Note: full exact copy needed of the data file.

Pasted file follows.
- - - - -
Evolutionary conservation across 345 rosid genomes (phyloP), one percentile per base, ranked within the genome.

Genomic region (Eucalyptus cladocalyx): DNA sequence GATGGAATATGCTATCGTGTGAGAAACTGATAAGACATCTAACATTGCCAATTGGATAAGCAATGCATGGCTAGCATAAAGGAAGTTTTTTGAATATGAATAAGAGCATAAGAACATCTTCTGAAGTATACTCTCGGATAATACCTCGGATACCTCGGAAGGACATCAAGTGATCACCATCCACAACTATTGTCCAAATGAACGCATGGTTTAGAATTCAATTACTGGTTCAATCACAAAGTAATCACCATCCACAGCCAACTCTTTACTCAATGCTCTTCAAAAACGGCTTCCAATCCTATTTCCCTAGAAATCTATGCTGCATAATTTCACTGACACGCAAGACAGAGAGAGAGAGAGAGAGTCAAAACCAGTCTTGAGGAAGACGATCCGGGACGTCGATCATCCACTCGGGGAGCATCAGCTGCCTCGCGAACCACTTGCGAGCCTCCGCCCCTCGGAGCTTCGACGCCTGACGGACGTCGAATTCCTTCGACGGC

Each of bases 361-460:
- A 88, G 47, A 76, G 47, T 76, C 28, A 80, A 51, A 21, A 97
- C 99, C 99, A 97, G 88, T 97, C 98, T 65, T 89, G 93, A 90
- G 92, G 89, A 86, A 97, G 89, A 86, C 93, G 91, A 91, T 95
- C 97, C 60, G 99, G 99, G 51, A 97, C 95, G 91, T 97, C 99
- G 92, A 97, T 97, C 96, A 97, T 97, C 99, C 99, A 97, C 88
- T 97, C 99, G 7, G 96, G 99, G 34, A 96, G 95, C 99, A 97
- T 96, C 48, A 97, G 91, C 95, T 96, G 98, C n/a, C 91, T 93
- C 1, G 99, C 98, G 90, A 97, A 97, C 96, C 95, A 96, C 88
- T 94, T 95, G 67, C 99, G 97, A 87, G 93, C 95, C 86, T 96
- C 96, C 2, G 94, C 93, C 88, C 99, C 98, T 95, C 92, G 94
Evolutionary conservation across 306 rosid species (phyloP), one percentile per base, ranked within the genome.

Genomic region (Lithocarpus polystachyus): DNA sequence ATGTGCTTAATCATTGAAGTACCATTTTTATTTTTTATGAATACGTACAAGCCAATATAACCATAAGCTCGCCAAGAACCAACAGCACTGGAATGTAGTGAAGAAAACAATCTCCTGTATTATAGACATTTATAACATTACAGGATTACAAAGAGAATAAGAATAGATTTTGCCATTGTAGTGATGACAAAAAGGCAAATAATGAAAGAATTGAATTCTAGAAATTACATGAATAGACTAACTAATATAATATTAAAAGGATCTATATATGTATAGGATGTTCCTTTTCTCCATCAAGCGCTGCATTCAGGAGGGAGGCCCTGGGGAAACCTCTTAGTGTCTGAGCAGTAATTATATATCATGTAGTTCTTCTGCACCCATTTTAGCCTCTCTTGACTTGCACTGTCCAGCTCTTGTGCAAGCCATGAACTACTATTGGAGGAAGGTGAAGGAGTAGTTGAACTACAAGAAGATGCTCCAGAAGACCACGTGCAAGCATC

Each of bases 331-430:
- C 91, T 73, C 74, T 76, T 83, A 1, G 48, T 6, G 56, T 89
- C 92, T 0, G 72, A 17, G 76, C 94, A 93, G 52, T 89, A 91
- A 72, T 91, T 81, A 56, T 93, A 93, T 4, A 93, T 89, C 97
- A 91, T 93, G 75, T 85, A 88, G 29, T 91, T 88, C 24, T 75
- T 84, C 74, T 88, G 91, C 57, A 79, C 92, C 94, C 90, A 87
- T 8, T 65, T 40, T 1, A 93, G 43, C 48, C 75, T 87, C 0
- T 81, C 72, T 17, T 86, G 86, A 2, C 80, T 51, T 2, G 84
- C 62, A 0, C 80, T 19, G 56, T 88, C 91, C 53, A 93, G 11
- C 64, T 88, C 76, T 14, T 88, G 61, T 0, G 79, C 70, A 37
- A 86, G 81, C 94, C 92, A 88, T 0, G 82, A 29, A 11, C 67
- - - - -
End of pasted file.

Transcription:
Evolutionary conservation across 345 rosid genomes (phyloP), one percentile per base, ranked within the genome.

Genomic region (Eucalyptus cladocalyx): DNA sequence GATGGAATATGCTATCGTGTGAGAAACTGATAAGACATCTAACATTGCCAATTGGATAAGCAATGCATGGCTAGCATAAAGGAAGTTTTTTGAATATGAATAAGAGCATAAGAACATCTTCTGAAGTATACTCTCGGATAATACCTCGGATACCTCGGAAGGACATCAAGTGATCACCATCCACAACTATTGTCCAAATGAACGCATGGTTTAGAATTCAATTACTGGTTCAATCACAAAGTAATCACCATCCACAGCCAACTCTTTACTCAATGCTCTTCAAAAACGGCTTCCAATCCTATTTCCCTAGAAATCTATGCTGCATAATTTCACTGACACGCAAGACAGAGAGAGAGAGAGAGAGTCAAAACCAGTCTTGAGGAAGACGATCCGGGACGTCGATCATCCACTCGGGGAGCATCAGCTGCCTCGCGAACCACTTGCGAGCCTCCGCCCCTCGGAGCTTCGACGCCTGACGGACGTCGAATTCCTTCGACGGC

Each of bases 361-460:
- A 88, G 47, A 76, G 47, T 76, C 28, A 80, A 51, A 21, A 97
- C 99, C 99, A 97, G 88, T 97, C 98, T 65, T 89, G 93, A 90
- G 92, G 89, A 86, A 97, G 89, A 86, C 93, G 91, A 91, T 95
- C 97, C 60, G 99, G 99, G 51, A 97, C 95, G 91, T 97, C 99
- G 92, A 97, T 97, C 96, A 97, T 97, C 99, C 99, A 97, C 88
- T 97, C 99, G 7, G 96, G 99, G 34, A 96, G 95, C 99, A 97
- T 96, C 48, A 97, G 91, C 95, T 96, G 98, C n/a, C 91, T 93
- C 1, G 99, C 98, G 90, A 97, A 97, C 96, C 95, A 96, C 88
- T 94, T 95, G 67, C 99, G 97, A 87, G 93, C 95, C 86, T 96
- C 96, C 2, G 94, C 93, C 88, C 99, C 98, T 95, C 92, G 94
Evolutionary conservation across 306 rosid species (phyloP), one percentile per base, ranked within the genome.

Genomic region (Lithocarpus polystachyus): DNA sequence ATGTGCTTAATCATTGAAGTACCATTTTTATTTTTTATGAATACGTACAAGCCAATATAACCATAAGCTCGCCAAGAACCAACAGCACTGGAATGTAGTGAAGAAAACAATCTCCTGTATTATAGACATTTATAACATTACAGGATTACAAAGAGAATAAGAATAGATTTTGCCATTGTAGTGATGACAAAAAGGCAAATAATGAAAGAATTGAATTCTAGAAATTACATGAATAGACTAACTAATATAATATTAAAAGGATCTATATATGTATAGGATGTTCCTTTTCTCCATCAAGCGCTGCATTCAGGAGGGAGGCCCTGGGGAAACCTCTTAGTGTCTGAGCAGTAATTATATATCATGTAGTTCTTCTGCACCCATTTTAGCCTCTCTTGACTTGCACTGTCCAGCTCTTGTGCAAGCCATGAACTACTATTGGAGGAAGGTGAAGGAGTAGTTGAACTACAAGAAGATGCTCCAGAAGACCACGTGCAAGCATC

Each of bases 331-430:
- C 91, T 73, C 74, T 76, T 83, A 1, G 48, T 6, G 56, T 89
- C 92, T 0, G 72, A 17, G 76, C 94, A 93, G 52, T 89, A 91
- A 72, T 91, T 81, A 56, T 93, A 93, T 4, A 93, T 89, C 97
- A 91, T 93, G 75, T 85, A 88, G 29, T 91, T 88, C 24, T 75
- T 84, C 74, T 88, G 91, C 57, A 79, C 92, C 94, C 90, A 87
- T 8, T 65, T 40, T 1, A 93, G 43, C 48, C 75, T 87, C 0
- T 81, C 72, T 17, T 86, G 86, A 2, C 80, T 51, T 2, G 84
- C 62, A 0, C 80, T 19, G 56, T 88, C 91, C 53, A 93, G 11
- C 64, T 88, C 76, T 14, T 88, G 61, T 0, G 79, C 70, A 37
- A 86, G 81, C 94, C 92, A 88, T 0, G 82, A 29, A 11, C 67